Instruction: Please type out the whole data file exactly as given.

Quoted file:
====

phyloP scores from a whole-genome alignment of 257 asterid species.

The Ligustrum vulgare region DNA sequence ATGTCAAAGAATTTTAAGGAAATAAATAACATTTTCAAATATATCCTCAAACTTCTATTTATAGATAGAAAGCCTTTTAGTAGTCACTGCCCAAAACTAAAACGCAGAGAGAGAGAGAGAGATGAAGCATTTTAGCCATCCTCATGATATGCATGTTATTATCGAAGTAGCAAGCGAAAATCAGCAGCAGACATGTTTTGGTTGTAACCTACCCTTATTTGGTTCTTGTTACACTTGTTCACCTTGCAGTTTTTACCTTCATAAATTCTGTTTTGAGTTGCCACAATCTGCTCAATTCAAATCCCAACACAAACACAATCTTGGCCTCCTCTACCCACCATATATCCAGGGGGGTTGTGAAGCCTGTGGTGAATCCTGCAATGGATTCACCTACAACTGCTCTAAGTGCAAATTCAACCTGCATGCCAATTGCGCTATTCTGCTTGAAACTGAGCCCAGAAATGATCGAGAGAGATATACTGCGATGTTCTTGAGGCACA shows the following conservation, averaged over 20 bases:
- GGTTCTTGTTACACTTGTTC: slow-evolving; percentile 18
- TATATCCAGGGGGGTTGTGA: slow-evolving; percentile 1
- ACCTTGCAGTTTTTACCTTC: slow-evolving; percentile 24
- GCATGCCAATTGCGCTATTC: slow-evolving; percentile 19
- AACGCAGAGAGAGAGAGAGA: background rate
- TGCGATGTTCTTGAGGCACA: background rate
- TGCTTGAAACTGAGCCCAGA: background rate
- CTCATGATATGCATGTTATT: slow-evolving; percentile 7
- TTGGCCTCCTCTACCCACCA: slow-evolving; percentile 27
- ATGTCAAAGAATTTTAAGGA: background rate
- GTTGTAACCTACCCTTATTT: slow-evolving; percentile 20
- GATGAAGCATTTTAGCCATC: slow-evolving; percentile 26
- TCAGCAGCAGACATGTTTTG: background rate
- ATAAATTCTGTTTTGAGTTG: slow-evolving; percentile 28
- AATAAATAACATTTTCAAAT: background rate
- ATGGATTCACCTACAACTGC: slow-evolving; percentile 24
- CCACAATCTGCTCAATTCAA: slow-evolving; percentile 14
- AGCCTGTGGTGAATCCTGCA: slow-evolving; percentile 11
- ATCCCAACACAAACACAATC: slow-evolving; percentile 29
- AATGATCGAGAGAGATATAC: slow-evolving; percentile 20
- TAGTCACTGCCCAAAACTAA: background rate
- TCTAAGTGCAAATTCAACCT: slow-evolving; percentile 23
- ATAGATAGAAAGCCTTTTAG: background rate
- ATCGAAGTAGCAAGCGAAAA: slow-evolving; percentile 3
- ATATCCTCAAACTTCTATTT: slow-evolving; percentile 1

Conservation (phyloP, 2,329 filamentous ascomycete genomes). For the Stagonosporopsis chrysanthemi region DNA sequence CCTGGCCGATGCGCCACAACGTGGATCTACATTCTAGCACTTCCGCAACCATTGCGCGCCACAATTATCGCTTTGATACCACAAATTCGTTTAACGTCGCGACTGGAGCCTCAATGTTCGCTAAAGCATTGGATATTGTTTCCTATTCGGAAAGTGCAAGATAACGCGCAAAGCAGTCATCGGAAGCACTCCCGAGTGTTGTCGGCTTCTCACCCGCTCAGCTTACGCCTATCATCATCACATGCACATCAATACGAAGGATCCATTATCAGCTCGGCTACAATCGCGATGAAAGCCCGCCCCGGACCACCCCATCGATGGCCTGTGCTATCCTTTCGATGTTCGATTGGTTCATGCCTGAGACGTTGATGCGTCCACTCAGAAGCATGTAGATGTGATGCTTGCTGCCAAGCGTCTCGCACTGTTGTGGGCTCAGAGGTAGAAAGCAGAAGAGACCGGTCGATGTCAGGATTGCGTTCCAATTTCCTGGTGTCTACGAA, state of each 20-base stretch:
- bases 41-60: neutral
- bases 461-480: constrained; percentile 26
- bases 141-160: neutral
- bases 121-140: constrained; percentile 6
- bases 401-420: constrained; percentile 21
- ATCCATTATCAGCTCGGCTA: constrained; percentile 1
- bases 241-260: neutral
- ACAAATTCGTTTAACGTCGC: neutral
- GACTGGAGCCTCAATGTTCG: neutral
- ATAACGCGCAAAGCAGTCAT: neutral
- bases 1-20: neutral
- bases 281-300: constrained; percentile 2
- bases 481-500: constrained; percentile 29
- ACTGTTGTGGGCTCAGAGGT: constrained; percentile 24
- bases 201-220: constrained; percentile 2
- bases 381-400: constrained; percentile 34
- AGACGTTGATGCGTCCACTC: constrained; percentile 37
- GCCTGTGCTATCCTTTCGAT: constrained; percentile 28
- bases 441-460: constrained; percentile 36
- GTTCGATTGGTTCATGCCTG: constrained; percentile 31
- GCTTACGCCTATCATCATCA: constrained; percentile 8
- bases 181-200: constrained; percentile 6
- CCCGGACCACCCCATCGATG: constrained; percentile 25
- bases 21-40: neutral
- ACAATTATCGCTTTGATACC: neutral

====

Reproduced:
phyloP scores from a whole-genome alignment of 257 asterid species.

The Ligustrum vulgare region DNA sequence ATGTCAAAGAATTTTAAGGAAATAAATAACATTTTCAAATATATCCTCAAACTTCTATTTATAGATAGAAAGCCTTTTAGTAGTCACTGCCCAAAACTAAAACGCAGAGAGAGAGAGAGAGATGAAGCATTTTAGCCATCCTCATGATATGCATGTTATTATCGAAGTAGCAAGCGAAAATCAGCAGCAGACATGTTTTGGTTGTAACCTACCCTTATTTGGTTCTTGTTACACTTGTTCACCTTGCAGTTTTTACCTTCATAAATTCTGTTTTGAGTTGCCACAATCTGCTCAATTCAAATCCCAACACAAACACAATCTTGGCCTCCTCTACCCACCATATATCCAGGGGGGTTGTGAAGCCTGTGGTGAATCCTGCAATGGATTCACCTACAACTGCTCTAAGTGCAAATTCAACCTGCATGCCAATTGCGCTATTCTGCTTGAAACTGAGCCCAGAAATGATCGAGAGAGATATACTGCGATGTTCTTGAGGCACA shows the following conservation, averaged over 20 bases:
- GGTTCTTGTTACACTTGTTC: slow-evolving; percentile 18
- TATATCCAGGGGGGTTGTGA: slow-evolving; percentile 1
- ACCTTGCAGTTTTTACCTTC: slow-evolving; percentile 24
- GCATGCCAATTGCGCTATTC: slow-evolving; percentile 19
- AACGCAGAGAGAGAGAGAGA: background rate
- TGCGATGTTCTTGAGGCACA: background rate
- TGCTTGAAACTGAGCCCAGA: background rate
- CTCATGATATGCATGTTATT: slow-evolving; percentile 7
- TTGGCCTCCTCTACCCACCA: slow-evolving; percentile 27
- ATGTCAAAGAATTTTAAGGA: background rate
- GTTGTAACCTACCCTTATTT: slow-evolving; percentile 20
- GATGAAGCATTTTAGCCATC: slow-evolving; percentile 26
- TCAGCAGCAGACATGTTTTG: background rate
- ATAAATTCTGTTTTGAGTTG: slow-evolving; percentile 28
- AATAAATAACATTTTCAAAT: background rate
- ATGGATTCACCTACAACTGC: slow-evolving; percentile 24
- CCACAATCTGCTCAATTCAA: slow-evolving; percentile 14
- AGCCTGTGGTGAATCCTGCA: slow-evolving; percentile 11
- ATCCCAACACAAACACAATC: slow-evolving; percentile 29
- AATGATCGAGAGAGATATAC: slow-evolving; percentile 20
- TAGTCACTGCCCAAAACTAA: background rate
- TCTAAGTGCAAATTCAACCT: slow-evolving; percentile 23
- ATAGATAGAAAGCCTTTTAG: background rate
- ATCGAAGTAGCAAGCGAAAA: slow-evolving; percentile 3
- ATATCCTCAAACTTCTATTT: slow-evolving; percentile 1

Conservation (phyloP, 2,329 filamentous ascomycete genomes). For the Stagonosporopsis chrysanthemi region DNA sequence CCTGGCCGATGCGCCACAACGTGGATCTACATTCTAGCACTTCCGCAACCATTGCGCGCCACAATTATCGCTTTGATACCACAAATTCGTTTAACGTCGCGACTGGAGCCTCAATGTTCGCTAAAGCATTGGATATTGTTTCCTATTCGGAAAGTGCAAGATAACGCGCAAAGCAGTCATCGGAAGCACTCCCGAGTGTTGTCGGCTTCTCACCCGCTCAGCTTACGCCTATCATCATCACATGCACATCAATACGAAGGATCCATTATCAGCTCGGCTACAATCGCGATGAAAGCCCGCCCCGGACCACCCCATCGATGGCCTGTGCTATCCTTTCGATGTTCGATTGGTTCATGCCTGAGACGTTGATGCGTCCACTCAGAAGCATGTAGATGTGATGCTTGCTGCCAAGCGTCTCGCACTGTTGTGGGCTCAGAGGTAGAAAGCAGAAGAGACCGGTCGATGTCAGGATTGCGTTCCAATTTCCTGGTGTCTACGAA, state of each 20-base stretch:
- bases 41-60: neutral
- bases 461-480: constrained; percentile 26
- bases 141-160: neutral
- bases 121-140: constrained; percentile 6
- bases 401-420: constrained; percentile 21
- ATCCATTATCAGCTCGGCTA: constrained; percentile 1
- bases 241-260: neutral
- ACAAATTCGTTTAACGTCGC: neutral
- GACTGGAGCCTCAATGTTCG: neutral
- ATAACGCGCAAAGCAGTCAT: neutral
- bases 1-20: neutral
- bases 281-300: constrained; percentile 2
- bases 481-500: constrained; percentile 29
- ACTGTTGTGGGCTCAGAGGT: constrained; percentile 24
- bases 201-220: constrained; percentile 2
- bases 381-400: constrained; percentile 34
- AGACGTTGATGCGTCCACTC: constrained; percentile 37
- GCCTGTGCTATCCTTTCGAT: constrained; percentile 28
- bases 441-460: constrained; percentile 36
- GTTCGATTGGTTCATGCCTG: constrained; percentile 31
- GCTTACGCCTATCATCATCA: constrained; percentile 8
- bases 181-200: constrained; percentile 6
- CCCGGACCACCCCATCGATG: constrained; percentile 25
- bases 21-40: neutral
- ACAATTATCGCTTTGATACC: neutral